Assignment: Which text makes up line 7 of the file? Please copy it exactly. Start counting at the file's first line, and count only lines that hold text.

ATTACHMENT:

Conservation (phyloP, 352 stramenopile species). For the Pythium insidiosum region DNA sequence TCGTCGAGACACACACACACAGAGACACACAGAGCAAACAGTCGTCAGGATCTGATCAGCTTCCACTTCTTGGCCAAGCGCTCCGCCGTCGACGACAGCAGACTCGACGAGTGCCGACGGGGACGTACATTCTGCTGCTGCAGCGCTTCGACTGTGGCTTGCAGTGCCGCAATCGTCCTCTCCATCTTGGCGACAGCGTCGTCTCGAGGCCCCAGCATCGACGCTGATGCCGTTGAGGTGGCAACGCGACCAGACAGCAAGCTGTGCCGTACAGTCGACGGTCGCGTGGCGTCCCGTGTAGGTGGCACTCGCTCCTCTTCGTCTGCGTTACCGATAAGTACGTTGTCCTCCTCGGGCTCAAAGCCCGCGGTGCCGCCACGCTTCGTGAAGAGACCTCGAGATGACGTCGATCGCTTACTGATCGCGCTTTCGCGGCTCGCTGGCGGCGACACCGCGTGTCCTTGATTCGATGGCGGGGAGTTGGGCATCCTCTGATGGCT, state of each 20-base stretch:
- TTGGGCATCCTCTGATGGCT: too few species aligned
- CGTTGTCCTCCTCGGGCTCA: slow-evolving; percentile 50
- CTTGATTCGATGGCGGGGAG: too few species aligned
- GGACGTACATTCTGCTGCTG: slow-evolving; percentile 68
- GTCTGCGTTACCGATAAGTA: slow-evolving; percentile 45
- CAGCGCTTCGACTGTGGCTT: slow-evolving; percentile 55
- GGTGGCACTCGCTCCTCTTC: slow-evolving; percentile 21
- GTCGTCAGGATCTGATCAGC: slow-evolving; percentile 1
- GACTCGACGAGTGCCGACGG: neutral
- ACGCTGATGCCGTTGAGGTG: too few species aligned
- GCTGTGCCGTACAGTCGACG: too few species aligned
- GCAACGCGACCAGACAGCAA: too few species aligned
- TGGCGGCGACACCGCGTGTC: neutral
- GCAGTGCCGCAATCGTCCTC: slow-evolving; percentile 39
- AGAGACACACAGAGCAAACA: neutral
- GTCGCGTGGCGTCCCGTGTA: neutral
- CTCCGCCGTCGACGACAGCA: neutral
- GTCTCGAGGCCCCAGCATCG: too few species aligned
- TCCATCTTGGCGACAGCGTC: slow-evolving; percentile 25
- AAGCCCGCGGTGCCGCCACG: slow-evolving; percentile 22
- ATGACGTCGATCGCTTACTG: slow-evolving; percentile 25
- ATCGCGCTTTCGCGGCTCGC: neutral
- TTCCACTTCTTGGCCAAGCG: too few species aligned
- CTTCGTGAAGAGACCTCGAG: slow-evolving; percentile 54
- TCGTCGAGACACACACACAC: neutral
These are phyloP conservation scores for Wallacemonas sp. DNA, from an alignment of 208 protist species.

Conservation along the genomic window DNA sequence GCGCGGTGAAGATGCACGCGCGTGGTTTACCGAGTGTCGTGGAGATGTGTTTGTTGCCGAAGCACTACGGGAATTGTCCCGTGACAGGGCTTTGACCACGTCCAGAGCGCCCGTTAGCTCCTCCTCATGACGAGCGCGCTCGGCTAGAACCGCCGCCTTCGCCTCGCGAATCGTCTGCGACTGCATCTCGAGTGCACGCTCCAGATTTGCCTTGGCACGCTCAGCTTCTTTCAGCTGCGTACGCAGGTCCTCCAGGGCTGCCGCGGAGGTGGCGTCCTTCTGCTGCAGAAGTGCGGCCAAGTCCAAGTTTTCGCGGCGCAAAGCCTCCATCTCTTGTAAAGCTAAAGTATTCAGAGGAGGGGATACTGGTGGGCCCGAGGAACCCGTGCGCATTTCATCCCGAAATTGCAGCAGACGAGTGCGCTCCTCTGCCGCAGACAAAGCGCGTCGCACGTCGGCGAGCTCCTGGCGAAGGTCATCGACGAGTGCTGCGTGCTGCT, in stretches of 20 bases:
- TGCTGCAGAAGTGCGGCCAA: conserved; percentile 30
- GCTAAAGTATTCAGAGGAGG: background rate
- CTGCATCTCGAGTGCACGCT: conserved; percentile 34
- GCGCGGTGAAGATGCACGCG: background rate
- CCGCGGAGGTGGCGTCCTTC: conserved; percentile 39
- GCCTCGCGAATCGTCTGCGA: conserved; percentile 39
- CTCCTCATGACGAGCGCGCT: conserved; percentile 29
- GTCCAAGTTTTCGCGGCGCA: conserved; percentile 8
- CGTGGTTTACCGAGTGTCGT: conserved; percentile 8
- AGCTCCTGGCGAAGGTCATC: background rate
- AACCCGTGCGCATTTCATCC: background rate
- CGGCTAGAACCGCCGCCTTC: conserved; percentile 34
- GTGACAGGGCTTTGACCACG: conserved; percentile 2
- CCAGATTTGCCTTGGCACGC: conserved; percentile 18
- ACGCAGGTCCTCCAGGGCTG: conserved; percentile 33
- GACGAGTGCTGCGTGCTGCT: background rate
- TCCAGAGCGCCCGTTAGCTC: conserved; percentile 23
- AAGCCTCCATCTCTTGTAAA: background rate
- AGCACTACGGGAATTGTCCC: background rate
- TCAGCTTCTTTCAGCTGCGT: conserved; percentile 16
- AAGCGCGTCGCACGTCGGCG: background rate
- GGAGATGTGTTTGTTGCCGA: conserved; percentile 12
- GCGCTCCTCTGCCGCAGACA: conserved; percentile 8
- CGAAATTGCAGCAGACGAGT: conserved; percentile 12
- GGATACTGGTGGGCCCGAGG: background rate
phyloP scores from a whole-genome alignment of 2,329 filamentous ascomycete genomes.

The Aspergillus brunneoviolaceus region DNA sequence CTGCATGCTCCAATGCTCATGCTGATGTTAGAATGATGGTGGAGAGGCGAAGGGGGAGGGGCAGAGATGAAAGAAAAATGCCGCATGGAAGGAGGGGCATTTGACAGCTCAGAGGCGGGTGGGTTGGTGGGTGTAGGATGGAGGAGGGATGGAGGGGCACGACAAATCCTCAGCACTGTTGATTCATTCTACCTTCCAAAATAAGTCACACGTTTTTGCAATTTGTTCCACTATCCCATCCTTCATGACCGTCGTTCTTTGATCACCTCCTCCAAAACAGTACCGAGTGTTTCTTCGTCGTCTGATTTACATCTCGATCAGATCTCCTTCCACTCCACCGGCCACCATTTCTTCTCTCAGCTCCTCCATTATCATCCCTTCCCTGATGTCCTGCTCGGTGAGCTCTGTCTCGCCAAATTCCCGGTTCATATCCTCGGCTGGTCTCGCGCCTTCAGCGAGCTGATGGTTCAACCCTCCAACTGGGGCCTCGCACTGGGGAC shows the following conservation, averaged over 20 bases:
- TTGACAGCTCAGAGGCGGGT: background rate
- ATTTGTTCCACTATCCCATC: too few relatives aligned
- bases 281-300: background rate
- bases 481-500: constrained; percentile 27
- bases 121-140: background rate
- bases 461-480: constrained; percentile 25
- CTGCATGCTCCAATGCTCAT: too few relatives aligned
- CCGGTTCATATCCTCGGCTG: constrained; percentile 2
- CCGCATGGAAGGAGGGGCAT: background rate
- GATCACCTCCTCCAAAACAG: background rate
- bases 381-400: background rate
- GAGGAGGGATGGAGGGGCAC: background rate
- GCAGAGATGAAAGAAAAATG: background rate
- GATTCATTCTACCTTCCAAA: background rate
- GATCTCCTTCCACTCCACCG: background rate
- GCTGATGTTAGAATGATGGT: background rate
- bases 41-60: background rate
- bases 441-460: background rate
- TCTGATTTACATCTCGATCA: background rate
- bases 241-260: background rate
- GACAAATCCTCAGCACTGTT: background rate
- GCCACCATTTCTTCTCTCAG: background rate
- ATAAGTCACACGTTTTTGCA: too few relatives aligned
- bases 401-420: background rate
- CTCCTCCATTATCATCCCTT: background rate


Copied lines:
- CAGCGCTTCGACTGTGGCTT: slow-evolving; percentile 55